Georgian parliament to vote on ‘foreign agent’ bill second reading

By Thomson Reuters Apr 30, 2024 | 4:02 AM

TBILISI (Reuters) – Georgia’s parliament was set on Tuesday to debate the second reading of a bill on “foreign agents” which has been described as authoritarian and Russian-inspired by Georgia’s opposition and Western countries.

The bill would require organisations receiving more than 20% of their funding from abroad to register as “foreign agents”, and has sparked protests by those who say it represents what they call the government’s authoritarian tendencies.

Parliament, which is controlled by the ruling Georgian Dream party and its allies, is likely to approve the bill, which must pass one more reading before becoming law.

Georgian critics have labelled the bill “the Russian law”, comparing to Russia’s foreign agent legislation, which has been used to crack down on dissent there.

Russia is disliked by many Georgians for its support of the breakaway regions of Abkhazia and South Ossetia. Georgia lost a brief war with Russia in 2008.

The United States, Britain and the European Union, which granted Georgia candidate status in December, have criticised the bill. EU officials have said it could halt Georgia’s progress towards integration with the bloc.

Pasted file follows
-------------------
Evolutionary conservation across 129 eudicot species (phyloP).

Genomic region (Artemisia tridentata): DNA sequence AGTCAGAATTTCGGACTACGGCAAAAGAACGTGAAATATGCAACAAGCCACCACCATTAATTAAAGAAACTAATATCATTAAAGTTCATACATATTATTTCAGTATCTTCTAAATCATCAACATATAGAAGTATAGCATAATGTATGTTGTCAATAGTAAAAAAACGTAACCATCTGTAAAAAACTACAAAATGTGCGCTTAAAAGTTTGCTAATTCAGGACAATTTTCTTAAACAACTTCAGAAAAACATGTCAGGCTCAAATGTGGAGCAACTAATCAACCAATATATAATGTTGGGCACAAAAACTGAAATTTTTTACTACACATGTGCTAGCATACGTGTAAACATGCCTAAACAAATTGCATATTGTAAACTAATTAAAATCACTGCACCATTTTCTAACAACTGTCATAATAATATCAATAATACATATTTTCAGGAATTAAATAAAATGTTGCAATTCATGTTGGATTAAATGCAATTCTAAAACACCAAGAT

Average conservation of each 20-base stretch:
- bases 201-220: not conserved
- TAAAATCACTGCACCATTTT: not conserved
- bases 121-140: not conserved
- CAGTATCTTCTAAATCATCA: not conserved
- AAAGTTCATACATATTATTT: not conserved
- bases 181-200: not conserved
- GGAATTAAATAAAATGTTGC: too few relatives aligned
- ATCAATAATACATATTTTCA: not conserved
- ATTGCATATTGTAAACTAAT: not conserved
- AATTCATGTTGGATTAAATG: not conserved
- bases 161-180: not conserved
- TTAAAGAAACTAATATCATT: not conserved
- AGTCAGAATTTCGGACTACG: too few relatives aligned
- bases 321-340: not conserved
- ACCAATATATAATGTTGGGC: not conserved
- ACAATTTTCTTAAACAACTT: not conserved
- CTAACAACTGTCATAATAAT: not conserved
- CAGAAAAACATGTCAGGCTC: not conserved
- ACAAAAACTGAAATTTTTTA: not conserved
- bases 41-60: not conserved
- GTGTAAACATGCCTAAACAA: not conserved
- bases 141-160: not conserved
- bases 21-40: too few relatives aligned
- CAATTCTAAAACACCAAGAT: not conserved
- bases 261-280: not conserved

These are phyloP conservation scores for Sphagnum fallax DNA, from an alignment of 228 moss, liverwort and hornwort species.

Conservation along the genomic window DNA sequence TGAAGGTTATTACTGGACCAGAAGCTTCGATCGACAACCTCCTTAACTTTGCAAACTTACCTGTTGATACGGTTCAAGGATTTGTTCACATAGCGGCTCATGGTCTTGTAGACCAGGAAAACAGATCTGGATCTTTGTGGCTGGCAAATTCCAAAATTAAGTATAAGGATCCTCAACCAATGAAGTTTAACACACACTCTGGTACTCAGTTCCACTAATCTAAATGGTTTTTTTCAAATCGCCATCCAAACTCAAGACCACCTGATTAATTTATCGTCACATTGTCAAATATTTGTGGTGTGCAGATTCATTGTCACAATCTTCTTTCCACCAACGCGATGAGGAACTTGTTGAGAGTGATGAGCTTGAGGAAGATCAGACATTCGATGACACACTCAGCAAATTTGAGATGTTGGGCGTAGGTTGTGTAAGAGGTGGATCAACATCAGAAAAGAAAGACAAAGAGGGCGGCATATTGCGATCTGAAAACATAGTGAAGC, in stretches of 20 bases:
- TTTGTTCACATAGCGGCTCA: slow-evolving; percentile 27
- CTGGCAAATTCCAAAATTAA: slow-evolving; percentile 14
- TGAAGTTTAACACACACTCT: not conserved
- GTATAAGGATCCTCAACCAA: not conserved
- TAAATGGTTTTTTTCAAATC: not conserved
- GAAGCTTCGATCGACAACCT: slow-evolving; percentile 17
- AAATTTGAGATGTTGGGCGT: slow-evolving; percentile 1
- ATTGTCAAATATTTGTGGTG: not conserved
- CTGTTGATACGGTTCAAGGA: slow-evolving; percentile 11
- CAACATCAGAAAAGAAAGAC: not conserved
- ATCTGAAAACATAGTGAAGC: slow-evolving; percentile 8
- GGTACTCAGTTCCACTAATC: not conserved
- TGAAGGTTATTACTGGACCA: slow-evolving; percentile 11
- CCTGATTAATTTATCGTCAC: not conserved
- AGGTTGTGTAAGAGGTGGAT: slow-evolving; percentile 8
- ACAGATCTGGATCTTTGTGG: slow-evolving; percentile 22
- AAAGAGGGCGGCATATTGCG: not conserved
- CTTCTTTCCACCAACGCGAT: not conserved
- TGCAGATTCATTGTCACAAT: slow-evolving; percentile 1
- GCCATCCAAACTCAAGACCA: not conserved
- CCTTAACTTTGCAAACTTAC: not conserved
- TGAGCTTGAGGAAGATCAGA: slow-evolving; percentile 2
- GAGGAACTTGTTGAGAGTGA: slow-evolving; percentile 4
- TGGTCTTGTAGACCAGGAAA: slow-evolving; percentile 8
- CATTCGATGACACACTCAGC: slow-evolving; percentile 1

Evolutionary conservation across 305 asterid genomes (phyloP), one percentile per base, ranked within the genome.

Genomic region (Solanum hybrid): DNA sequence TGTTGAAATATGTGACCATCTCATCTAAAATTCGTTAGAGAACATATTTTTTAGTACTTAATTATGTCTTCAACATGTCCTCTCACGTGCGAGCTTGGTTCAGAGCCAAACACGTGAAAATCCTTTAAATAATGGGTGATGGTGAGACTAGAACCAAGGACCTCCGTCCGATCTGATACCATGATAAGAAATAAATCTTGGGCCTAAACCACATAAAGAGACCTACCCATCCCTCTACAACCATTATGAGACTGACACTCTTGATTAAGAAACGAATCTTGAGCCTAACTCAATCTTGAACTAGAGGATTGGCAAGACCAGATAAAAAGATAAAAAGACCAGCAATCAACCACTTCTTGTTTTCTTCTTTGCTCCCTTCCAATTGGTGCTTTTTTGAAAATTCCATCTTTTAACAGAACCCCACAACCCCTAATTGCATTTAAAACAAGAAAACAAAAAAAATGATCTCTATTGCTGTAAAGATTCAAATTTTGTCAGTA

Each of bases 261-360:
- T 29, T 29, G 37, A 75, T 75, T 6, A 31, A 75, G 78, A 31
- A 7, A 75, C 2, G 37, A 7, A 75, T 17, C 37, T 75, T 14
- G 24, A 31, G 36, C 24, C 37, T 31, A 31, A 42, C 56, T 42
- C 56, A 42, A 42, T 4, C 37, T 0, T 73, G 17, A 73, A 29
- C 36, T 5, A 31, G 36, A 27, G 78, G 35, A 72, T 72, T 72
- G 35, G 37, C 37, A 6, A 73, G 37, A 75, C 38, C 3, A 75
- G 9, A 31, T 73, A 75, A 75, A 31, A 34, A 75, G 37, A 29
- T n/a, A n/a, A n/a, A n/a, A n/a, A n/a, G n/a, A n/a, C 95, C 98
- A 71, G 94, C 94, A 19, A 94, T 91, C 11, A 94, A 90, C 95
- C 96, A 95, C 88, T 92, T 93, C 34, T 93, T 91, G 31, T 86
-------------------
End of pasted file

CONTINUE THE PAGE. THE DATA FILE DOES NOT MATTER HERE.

On Monday, former prime minister Bidzina Ivanishvili, the billionaire who founded the ruling Georgian Dream bloc and remains influential inside it, harshly criticised the West in a speech to a pro-government rally in Tbilisi.

Ivanishvili told tens of thousands of attendees, many of whom had been bussed in from Georgian provinces by the ruling party, that a “global party of war” had hijacked the EU, and NATO and was bent using those institutions to undermine Georgian sovereignty.

Ivanishvili, who says he wants Georgia to join the EU, said the foreign agent law would bolster Georgian sovereignty, and suggested that the country’s pro-Western opposition was controlled by foreign intelligence services via grants to NGOs.

“This money has nothing to do with help, in fact their only aim is the loss of Georgian sovereignty,” he said.

He added that after elections due by October, the country’s opposition, which is dominated by the United National Movement party of former President Mikheil Saakhashvili, would face “the harsh political and legal judgment it deserves”.

(Reporting by Felix Light, Editing by Timothy Heritage)